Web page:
This technique isn't just for mental health therapist or teachers of young children. It's the greatest single key to accurate communication. Listening actively forces you to truly pay attention to the communication, and is a great way to allow the other person to feel heard (and really be heard) when you disagree about the issue being discussed.
2. Assertively check your negative perceptions. If you have the impression, based on something said or unsaid, that someone is upset with you or thinks ill of you ––ASK!
This takes guts, but most often you will learn this wasn't their intention at all, and you can give up speculating or fretting about what a person ”really thought” or meant. If the person does have negative feelings about you, at least now the issues are out in the open and you can discuss them!
3. Make time to communicate. Most of us are so scheduled that we need to regularly set aside specific times for meaningful communication with colleagues.
It also helps to to take advantage of every method of communication available to you in the technological smorgasbord of life today: voice mail, E–mail, fax, or even leaving a clarifying notes for colleagues where they are sure to find them.
4. Be curious to hear a different point of view. This is a good way to push the ego concerns out of the way and aviod feeling competitive about which of you is ”right”.
The famous psychologist Albert Ellis says we upset ourselves needlessly when we demand that we be perfect or that others approve of us, when we demand others behave or believe as we think they should, or when we demand the world be different than it is.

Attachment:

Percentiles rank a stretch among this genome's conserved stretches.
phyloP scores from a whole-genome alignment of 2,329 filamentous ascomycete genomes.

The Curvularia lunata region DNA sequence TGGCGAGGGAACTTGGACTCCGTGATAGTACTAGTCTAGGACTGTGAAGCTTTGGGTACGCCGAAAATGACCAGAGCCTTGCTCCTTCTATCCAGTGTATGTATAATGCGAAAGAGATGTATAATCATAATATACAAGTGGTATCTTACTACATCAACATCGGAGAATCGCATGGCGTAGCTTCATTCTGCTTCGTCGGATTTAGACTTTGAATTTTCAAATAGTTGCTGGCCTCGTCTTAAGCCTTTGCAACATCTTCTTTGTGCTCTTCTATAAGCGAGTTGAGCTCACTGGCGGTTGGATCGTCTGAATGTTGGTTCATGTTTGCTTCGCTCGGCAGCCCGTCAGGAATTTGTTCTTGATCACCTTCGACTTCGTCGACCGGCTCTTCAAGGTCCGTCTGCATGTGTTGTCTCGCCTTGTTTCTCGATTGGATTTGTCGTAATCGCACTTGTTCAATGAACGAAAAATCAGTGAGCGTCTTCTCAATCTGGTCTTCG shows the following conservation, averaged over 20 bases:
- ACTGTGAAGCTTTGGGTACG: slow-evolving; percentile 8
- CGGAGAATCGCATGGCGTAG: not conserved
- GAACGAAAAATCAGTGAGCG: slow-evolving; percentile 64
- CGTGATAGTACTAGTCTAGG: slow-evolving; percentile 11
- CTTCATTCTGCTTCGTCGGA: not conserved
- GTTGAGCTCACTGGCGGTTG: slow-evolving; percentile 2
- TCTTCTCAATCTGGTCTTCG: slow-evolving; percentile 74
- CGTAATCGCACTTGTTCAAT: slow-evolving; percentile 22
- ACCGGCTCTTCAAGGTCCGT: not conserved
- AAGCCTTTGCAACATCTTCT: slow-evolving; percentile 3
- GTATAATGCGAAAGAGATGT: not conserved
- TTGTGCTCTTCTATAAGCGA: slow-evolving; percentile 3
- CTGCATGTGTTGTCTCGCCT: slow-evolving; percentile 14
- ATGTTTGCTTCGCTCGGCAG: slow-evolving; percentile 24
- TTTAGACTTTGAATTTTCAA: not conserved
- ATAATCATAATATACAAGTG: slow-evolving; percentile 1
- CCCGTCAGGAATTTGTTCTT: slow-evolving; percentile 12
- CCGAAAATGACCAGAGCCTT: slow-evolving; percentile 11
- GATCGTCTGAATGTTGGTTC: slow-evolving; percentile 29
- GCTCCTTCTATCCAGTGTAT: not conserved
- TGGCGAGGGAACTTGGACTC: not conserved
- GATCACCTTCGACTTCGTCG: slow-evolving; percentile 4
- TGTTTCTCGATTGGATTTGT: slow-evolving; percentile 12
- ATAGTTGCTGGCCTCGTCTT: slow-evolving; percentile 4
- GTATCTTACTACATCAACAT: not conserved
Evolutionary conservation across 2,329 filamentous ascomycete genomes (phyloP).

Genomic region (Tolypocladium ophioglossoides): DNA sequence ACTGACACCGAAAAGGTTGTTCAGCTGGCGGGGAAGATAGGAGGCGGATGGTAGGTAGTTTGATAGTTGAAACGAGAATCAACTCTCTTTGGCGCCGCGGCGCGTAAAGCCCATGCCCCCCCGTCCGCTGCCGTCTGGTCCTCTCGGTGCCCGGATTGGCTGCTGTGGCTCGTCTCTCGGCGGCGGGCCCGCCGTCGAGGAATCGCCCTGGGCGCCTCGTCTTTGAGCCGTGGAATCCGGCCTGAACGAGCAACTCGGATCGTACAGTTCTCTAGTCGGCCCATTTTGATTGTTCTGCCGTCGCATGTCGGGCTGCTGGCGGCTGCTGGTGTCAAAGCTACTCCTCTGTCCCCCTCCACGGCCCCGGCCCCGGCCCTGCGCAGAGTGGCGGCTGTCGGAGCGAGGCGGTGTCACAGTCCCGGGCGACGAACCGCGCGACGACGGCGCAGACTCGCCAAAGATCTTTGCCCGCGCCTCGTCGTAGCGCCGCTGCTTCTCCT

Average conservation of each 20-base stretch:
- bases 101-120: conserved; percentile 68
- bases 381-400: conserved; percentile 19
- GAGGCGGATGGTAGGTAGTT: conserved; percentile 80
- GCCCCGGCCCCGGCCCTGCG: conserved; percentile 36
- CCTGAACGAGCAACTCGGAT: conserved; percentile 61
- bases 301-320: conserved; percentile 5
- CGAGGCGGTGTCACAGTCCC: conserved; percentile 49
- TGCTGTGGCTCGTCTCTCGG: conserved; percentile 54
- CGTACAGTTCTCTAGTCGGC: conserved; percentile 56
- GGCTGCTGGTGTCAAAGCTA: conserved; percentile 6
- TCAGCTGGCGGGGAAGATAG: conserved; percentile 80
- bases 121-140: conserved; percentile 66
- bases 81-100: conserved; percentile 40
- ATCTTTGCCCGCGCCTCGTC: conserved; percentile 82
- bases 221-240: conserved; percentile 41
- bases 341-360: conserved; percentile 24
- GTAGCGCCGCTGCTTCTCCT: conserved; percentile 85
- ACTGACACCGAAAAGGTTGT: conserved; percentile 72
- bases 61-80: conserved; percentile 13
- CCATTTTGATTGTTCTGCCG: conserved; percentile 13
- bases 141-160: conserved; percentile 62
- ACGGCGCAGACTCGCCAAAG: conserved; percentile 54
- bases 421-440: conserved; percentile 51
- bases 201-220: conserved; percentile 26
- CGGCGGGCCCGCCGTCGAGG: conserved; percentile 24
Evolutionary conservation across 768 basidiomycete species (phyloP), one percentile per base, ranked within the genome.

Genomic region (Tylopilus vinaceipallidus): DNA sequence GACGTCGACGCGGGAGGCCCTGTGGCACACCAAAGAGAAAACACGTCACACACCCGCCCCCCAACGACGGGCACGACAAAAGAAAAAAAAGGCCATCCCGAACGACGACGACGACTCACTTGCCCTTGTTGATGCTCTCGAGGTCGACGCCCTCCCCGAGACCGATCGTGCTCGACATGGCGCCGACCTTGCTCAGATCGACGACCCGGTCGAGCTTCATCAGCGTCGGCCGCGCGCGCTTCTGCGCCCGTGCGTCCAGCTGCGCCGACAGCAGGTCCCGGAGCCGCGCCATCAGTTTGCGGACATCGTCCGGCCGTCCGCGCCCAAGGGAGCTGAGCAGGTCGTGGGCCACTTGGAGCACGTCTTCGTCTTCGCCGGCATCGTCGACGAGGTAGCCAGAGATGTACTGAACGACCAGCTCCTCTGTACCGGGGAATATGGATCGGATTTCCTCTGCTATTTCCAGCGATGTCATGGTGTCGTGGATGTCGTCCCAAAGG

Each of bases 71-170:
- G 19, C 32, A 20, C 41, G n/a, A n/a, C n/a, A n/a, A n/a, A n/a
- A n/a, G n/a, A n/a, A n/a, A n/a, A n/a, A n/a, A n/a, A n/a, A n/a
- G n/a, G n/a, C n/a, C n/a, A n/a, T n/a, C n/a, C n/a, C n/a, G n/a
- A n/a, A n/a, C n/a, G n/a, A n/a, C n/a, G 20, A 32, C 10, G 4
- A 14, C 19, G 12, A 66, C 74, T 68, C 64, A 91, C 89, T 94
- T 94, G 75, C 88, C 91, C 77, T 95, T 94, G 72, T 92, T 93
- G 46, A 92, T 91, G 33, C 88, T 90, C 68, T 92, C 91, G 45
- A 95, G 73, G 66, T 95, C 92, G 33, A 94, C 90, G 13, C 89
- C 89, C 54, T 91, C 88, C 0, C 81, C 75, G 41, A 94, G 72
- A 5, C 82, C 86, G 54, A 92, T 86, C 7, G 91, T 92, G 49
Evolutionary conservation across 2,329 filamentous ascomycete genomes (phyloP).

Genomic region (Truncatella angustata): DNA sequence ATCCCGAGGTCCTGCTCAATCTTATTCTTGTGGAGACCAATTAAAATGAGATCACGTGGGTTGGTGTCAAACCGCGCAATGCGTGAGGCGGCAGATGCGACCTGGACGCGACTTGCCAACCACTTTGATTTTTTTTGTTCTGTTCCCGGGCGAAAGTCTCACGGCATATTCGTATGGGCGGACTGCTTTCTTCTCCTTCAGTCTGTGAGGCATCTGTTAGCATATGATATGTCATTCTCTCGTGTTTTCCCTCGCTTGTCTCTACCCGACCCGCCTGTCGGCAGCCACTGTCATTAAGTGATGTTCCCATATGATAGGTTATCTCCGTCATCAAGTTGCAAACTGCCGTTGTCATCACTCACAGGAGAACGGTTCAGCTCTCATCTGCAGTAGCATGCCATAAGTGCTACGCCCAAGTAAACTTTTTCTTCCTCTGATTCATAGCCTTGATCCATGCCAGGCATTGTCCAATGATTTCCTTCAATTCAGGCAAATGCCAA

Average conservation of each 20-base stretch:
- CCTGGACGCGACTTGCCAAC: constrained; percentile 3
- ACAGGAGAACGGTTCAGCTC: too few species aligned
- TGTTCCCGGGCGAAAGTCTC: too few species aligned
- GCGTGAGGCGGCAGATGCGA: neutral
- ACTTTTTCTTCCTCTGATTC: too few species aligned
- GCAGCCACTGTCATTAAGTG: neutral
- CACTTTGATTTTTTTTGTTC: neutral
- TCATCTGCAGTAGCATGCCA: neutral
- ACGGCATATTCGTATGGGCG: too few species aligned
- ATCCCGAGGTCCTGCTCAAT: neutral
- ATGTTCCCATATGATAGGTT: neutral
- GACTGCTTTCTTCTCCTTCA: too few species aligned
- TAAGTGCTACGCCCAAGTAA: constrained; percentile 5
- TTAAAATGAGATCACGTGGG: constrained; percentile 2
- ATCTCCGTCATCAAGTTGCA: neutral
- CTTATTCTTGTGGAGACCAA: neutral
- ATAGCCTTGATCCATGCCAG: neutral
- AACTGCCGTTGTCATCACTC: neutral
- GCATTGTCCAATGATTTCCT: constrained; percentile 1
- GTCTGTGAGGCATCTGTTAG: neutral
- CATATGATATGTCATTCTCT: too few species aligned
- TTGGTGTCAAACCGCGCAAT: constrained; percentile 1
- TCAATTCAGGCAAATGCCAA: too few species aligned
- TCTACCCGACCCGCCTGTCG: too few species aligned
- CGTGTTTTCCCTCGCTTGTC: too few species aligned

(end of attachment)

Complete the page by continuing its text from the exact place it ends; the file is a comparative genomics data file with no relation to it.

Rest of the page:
Communication is always smoother when we accept that we are all fallible humans, that it's acceptable (though often not desirable) to be disapproved of by significant others, and that the world operates according to the laws of nature (which we won't change no matter how much we'd like to).
5. Know that disagreement is ”normal”: Look for common ground. Honest communication always eventually involves disagreeing on issues. This is normal. It's actually positive, because it offers opportunitites to view issues in new ways. It's helpful to notice and point out areas where there is agreement before working to resolve the disagreement.
6. Compliment. Take time to notice the virtues in other's opinions. When you're in total disagreement, you can still express appreciation for the other spending time and energy seriously thinking through the issue or for having the courage to disagree.
7. Know that ”We're all doing the best we can at this moment in time.” No matter how dysfunctional or illogical a behavior or communication style seems, it is perceived as need–satisfying to the person performing the behavior. It makes sense to them, based on their history and coping skill habits.
8. Apply your knowledge of personality styles and ways to best communicate with those different from you. The best way to communicate with Samantha may be the worst way to get ideas across to Harriet.
It also helps to match the other person's speed of speech and mirror their body language; something many of us do automatically.
9. Ask others for feedback. This can be scary, but asking those close to you for tips on improving your communication skills can be enlightening. Be ready for suggestions. If you react defensively, this technique backfires!
We all can improve our skills, since there is no such thing as a perfect human communicator. Don't ask for feedback unless you are ready to listen quietly and seriousl consider all suggestions. If you hear yourself justifiying your communication behaviors, STOP and thank the person for taking the risk of sharing their perceptions with you. You don't have to agree with them, but when you ask for feedback, you need to listen to it!
10. Laugh. Don't take yourself or life too seriously. When we stand back and get our life in perspective, we are more relaxed and effective communicators. Being able to laugh at yourself and your situation is a wonderful skill!